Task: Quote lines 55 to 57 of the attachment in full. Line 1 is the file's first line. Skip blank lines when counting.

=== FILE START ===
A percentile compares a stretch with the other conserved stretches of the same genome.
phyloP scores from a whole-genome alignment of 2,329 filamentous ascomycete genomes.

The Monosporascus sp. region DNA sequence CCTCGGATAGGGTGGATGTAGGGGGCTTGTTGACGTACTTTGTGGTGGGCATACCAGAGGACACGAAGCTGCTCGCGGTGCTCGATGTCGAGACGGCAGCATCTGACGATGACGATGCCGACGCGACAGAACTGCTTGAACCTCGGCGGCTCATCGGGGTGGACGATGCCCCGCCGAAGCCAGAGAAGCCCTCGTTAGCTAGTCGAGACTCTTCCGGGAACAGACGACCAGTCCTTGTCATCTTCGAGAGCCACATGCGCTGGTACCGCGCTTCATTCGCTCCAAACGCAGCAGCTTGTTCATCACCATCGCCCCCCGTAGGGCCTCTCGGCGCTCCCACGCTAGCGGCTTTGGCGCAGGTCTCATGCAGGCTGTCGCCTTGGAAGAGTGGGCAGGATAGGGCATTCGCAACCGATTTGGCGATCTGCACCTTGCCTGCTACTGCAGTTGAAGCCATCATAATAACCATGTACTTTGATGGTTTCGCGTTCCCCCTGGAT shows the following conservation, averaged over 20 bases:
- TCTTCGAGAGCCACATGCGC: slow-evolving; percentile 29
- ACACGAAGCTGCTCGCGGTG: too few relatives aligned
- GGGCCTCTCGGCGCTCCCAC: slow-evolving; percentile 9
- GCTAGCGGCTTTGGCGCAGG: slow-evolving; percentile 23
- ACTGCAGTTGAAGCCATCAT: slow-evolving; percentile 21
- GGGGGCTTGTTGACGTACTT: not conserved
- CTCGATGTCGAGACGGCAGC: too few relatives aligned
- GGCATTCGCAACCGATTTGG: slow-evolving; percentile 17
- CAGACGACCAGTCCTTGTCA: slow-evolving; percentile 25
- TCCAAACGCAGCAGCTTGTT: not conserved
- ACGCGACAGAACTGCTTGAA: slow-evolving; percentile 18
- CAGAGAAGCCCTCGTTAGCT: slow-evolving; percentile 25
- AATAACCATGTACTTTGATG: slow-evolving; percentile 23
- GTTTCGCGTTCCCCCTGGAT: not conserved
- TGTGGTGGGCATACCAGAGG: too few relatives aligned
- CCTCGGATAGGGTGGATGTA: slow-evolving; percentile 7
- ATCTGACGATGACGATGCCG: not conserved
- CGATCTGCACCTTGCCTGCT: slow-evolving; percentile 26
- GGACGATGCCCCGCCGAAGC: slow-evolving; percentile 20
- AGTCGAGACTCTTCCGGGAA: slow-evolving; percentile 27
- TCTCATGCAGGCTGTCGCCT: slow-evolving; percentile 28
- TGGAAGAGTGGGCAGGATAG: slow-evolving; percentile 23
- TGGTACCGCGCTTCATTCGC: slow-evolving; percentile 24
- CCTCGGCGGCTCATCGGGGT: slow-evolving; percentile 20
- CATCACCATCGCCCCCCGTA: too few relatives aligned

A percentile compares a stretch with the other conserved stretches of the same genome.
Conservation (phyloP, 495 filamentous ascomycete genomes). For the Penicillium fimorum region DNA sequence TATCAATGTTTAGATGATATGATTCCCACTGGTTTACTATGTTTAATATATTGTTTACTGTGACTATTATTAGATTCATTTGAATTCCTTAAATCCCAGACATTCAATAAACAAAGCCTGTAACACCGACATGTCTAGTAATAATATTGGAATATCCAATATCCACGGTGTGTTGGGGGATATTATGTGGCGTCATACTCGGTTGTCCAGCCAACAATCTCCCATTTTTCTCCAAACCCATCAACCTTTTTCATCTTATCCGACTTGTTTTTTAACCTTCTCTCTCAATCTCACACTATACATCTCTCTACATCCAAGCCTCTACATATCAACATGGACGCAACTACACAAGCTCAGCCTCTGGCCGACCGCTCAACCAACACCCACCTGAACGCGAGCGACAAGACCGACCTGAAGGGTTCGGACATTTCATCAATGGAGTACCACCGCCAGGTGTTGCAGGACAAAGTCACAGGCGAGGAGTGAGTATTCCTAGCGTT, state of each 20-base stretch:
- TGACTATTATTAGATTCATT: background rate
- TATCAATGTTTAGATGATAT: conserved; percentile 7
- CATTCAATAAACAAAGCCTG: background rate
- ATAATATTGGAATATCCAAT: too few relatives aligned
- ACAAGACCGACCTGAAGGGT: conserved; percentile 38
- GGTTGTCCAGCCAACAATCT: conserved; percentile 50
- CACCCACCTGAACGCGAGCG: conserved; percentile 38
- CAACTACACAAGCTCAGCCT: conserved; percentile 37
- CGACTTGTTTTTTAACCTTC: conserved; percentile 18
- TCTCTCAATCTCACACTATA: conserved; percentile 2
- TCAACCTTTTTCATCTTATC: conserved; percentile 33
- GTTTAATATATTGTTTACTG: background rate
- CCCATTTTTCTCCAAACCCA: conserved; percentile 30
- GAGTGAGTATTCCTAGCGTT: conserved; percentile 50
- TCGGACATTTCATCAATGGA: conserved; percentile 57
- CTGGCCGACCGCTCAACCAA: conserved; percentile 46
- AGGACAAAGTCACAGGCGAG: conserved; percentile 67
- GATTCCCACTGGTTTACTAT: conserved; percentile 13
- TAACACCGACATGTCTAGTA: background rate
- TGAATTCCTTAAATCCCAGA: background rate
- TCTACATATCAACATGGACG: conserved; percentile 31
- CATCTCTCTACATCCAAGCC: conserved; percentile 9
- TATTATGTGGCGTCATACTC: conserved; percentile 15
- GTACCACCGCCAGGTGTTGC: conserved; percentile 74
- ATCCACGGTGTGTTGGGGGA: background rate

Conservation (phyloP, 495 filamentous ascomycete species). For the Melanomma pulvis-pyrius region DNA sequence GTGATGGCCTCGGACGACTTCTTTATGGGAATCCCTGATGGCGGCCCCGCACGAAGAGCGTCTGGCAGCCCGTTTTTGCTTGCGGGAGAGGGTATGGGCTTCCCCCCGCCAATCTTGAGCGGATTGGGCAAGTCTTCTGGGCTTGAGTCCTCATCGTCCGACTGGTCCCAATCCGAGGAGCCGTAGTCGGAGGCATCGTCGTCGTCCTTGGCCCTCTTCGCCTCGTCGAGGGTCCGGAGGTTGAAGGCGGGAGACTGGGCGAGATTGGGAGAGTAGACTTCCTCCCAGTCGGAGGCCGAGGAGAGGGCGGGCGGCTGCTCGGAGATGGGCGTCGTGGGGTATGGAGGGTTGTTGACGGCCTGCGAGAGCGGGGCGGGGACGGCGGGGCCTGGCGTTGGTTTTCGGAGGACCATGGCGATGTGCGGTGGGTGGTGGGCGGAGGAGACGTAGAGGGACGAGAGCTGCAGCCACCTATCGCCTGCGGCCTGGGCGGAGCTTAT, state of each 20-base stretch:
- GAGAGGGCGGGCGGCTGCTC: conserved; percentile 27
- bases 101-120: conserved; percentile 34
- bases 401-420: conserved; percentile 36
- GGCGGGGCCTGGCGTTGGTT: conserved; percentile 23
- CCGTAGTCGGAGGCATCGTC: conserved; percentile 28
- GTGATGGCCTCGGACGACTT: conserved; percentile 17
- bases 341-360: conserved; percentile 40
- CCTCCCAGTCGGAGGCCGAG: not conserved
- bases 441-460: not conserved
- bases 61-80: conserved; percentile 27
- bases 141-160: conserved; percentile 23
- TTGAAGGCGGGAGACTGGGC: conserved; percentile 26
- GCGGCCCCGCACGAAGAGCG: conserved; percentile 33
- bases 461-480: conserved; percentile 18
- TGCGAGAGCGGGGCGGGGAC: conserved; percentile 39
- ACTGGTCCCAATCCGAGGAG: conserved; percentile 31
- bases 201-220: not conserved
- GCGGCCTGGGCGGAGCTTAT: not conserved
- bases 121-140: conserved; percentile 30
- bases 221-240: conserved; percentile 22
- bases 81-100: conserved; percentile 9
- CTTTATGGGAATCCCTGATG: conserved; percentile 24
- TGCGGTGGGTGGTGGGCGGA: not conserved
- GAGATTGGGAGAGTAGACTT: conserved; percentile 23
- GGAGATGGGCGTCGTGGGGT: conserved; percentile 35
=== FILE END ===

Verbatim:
- ATCCACGGTGTGTTGGGGGA: background rate

Conservation (phyloP, 495 filamentous ascomycete species). For the Melanomma pulvis-pyrius region DNA sequence GTGATGGCCTCGGACGACTTCTTTATGGGAATCCCTGATGGCGGCCCCGCACGAAGAGCGTCTGGCAGCCCGTTTTTGCTTGCGGGAGAGGGTATGGGCTTCCCCCCGCCAATCTTGAGCGGATTGGGCAAGTCTTCTGGGCTTGAGTCCTCATCGTCCGACTGGTCCCAATCCGAGGAGCCGTAGTCGGAGGCATCGTCGTCGTCCTTGGCCCTCTTCGCCTCGTCGAGGGTCCGGAGGTTGAAGGCGGGAGACTGGGCGAGATTGGGAGAGTAGACTTCCTCCCAGTCGGAGGCCGAGGAGAGGGCGGGCGGCTGCTCGGAGATGGGCGTCGTGGGGTATGGAGGGTTGTTGACGGCCTGCGAGAGCGGGGCGGGGACGGCGGGGCCTGGCGTTGGTTTTCGGAGGACCATGGCGATGTGCGGTGGGTGGTGGGCGGAGGAGACGTAGAGGGACGAGAGCTGCAGCCACCTATCGCCTGCGGCCTGGGCGGAGCTTAT, state of each 20-base stretch:
- GAGAGGGCGGGCGGCTGCTC: conserved; percentile 27